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LEHI -- The Alpine School District is in the national spotlight because of a situation involving a middle school student who identifies as gay.
District spokeswoman Rhonda Bromley told KSL students in a class at Willowcreek Middle School in Lehi were assigned to create an advertisement about themselves that would hang on the classroom wall. One 14-year-old student's ad was about him being gay.
The teacher asked the student if he wanted his ad put up on the wall. He said yes. School officials then worried the student was a potential target for bullying because of negative comments overheard in the hallway.
The project, with permission from the teen, was hung on the wall with others.
The following day an aide at the school then saw the teen hugging another boy and began hearing negative responses about the teen. Uncomfortable and worried about the possibility of being bullied, The aide informed the assistant principal of the situation, who in turned called the teen's parents in for a meeting
The concern is to make sure the student feels support and that the student feels safe at school.
–Rhonda Bromley, Alpine District
"When there started to be a little bit of a negative response to that, the administration called him in and got involved," Bromley said.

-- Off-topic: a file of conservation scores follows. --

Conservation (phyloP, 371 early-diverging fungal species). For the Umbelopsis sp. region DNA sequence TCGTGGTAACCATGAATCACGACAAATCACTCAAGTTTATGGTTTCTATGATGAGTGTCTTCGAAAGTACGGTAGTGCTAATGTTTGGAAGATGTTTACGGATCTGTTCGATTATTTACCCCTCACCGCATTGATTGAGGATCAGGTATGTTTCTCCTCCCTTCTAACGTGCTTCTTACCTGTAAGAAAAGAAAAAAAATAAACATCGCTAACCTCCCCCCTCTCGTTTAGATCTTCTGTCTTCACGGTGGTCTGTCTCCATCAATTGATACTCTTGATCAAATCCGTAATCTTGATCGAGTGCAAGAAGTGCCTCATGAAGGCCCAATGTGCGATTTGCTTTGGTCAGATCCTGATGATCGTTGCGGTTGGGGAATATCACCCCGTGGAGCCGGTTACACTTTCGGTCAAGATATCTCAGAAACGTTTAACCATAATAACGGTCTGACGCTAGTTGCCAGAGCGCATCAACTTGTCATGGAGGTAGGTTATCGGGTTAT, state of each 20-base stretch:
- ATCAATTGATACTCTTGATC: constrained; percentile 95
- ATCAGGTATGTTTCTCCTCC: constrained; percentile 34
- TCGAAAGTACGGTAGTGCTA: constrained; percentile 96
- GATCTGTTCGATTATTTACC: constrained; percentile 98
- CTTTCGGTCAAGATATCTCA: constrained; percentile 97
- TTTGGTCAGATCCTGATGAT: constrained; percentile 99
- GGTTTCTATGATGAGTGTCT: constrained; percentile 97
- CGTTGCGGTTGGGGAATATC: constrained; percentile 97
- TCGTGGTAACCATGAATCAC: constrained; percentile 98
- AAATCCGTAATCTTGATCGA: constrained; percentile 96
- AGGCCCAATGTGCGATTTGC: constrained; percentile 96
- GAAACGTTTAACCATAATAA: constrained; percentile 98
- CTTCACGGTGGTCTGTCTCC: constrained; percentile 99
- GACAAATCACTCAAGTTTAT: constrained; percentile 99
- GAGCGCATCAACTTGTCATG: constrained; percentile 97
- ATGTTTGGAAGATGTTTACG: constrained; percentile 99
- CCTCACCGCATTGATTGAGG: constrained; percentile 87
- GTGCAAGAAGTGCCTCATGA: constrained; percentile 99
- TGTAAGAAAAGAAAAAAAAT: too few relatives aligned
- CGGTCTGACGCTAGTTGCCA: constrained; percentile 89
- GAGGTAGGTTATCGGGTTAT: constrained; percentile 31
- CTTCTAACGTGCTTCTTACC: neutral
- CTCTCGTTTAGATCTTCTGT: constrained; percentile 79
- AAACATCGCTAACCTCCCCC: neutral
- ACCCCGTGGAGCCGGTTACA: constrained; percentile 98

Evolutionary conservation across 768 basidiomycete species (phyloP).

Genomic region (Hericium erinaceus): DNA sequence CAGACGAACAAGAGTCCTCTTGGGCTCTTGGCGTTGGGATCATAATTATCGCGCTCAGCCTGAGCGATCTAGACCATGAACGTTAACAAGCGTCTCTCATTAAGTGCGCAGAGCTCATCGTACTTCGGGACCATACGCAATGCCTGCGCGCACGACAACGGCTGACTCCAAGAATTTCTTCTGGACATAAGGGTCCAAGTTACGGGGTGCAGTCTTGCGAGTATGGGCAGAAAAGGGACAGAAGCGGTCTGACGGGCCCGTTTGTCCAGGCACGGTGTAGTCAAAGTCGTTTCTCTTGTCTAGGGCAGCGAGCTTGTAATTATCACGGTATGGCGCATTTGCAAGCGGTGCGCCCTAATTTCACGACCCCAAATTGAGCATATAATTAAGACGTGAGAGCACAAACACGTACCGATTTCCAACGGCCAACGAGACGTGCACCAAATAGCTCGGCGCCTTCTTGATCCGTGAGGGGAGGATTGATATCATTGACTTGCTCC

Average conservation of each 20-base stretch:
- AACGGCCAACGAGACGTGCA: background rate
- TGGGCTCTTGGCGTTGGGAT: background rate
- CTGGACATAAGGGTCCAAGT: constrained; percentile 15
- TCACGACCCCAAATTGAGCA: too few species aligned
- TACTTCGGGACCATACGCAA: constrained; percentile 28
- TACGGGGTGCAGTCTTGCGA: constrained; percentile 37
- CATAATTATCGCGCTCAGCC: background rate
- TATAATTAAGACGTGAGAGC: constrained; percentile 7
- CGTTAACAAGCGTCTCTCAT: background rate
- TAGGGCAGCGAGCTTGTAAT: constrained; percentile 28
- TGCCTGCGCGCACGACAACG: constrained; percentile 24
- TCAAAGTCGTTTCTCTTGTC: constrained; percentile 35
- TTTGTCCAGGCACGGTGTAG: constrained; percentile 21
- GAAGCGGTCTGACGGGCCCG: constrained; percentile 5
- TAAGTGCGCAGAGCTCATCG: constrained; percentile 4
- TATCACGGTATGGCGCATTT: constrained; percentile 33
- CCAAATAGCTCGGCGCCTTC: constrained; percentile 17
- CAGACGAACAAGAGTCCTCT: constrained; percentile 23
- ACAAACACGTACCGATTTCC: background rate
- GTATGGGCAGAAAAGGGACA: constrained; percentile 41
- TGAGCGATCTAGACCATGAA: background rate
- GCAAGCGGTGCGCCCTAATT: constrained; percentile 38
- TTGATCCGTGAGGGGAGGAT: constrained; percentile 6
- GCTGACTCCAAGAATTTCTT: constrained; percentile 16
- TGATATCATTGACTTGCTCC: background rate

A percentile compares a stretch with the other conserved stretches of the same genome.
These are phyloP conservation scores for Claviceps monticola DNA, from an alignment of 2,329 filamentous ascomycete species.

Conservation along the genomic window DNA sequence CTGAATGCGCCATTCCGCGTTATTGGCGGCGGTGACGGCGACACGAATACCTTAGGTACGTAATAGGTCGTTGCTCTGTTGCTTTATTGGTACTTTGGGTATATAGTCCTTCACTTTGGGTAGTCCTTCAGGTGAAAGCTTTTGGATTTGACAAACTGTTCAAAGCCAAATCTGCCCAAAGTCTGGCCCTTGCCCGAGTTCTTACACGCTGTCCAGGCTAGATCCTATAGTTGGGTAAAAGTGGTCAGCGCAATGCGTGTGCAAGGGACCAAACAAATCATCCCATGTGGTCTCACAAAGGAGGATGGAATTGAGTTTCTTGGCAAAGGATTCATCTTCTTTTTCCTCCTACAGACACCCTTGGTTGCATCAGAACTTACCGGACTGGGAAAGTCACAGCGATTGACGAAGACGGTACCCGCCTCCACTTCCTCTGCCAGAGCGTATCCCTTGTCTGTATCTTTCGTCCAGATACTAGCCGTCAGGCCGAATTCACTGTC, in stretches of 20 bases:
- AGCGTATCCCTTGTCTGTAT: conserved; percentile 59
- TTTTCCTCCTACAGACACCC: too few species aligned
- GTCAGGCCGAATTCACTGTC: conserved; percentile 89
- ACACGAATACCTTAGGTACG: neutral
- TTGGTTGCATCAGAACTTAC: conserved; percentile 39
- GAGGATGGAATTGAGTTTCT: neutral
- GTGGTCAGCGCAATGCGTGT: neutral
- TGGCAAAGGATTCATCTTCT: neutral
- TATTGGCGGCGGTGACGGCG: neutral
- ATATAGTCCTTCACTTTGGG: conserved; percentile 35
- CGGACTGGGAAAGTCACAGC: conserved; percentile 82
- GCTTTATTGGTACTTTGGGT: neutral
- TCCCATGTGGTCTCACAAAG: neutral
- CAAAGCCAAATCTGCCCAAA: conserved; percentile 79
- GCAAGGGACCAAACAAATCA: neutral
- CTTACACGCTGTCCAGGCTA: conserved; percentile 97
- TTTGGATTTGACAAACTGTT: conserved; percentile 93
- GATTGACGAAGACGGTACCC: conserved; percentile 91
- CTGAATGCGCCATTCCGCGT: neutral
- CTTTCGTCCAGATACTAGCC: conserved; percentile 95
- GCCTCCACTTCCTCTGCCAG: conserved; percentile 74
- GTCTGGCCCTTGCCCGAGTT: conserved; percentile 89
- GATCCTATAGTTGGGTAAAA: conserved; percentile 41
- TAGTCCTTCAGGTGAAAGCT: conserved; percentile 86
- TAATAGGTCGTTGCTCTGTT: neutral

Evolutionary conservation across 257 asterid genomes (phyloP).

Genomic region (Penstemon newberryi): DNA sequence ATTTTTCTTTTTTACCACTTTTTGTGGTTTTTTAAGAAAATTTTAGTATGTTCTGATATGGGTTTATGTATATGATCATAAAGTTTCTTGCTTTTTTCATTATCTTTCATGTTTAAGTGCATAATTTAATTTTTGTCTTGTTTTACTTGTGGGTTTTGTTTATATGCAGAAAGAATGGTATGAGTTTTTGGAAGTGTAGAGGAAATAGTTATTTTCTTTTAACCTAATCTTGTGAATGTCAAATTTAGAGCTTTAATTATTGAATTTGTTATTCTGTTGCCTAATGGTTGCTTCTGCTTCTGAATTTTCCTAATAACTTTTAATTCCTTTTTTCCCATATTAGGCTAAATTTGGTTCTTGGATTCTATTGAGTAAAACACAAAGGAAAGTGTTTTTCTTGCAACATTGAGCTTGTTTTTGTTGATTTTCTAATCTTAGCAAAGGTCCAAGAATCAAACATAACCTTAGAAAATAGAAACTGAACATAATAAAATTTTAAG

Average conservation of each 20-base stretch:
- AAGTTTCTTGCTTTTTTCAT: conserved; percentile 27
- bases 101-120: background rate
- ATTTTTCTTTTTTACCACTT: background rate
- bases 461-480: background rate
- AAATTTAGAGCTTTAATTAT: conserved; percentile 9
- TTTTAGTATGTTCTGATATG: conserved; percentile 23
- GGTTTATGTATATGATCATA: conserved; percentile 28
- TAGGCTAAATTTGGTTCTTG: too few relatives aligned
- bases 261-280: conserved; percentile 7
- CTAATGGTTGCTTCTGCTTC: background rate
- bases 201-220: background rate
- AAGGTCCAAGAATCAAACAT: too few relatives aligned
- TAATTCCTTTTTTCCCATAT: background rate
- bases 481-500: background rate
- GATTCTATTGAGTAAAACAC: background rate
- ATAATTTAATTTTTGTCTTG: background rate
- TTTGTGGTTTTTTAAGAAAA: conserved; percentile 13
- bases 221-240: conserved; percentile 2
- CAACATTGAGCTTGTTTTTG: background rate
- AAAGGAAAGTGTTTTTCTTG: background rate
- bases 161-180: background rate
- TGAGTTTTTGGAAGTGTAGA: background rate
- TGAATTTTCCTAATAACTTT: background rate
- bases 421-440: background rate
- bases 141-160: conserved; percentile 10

The assistant principal decided it was important to let the boy's parents know about their concerns over bullying.
"In that case, it's absolutely important that we include parents any time there is a safety issue that has to do with the student. It's the responsibility of the school to include the parent," Bromley said.
So, on Dec. 7 the parents were called in for a meeting, which the student did not attend. The teen's father says the school handled the situation exactly the way they should have - and that it was what happened next that really upset his family.
A Facebook page was created with the student's name, saying he was outed by the school to his parents. It also said he had been suspended for being gay. Bromley says the school did not suspend the boy, but his parents decided to keep him home.
The Facebook page has the teen's name, age, and school plastered all over it. It also has his picture and what his father says is a lot of false information about what happened at the school.
The district and school have received quite a bit of anger based on the fact that people had heard and read that the student was "in trouble," which is not true, Bromley said. Also, media from across the country have requested interviews from the district, asking whether the assistant principal's actions were appropriate.
The district defends the way the incident was handled, saying the boy had made his sexual orientation public at school and educators had an obligation to let parents know about potential bullying and safety concerns.
"We need to step in and do whatever it takes to make these students feel safe," Bromley said.
The teen's father says the Facebook page was supposed to be pulled down two days ago, and hasn't.
He told KSL on the phone that he was going to ask the creator one more time to take it down, and if he doesn't he says he is going to get the police involved.
Written with contributions from [Shara Park](<mailto: email@example.com>) and [Randall Jeppesen](<mailto: firstname.lastname@example.org>)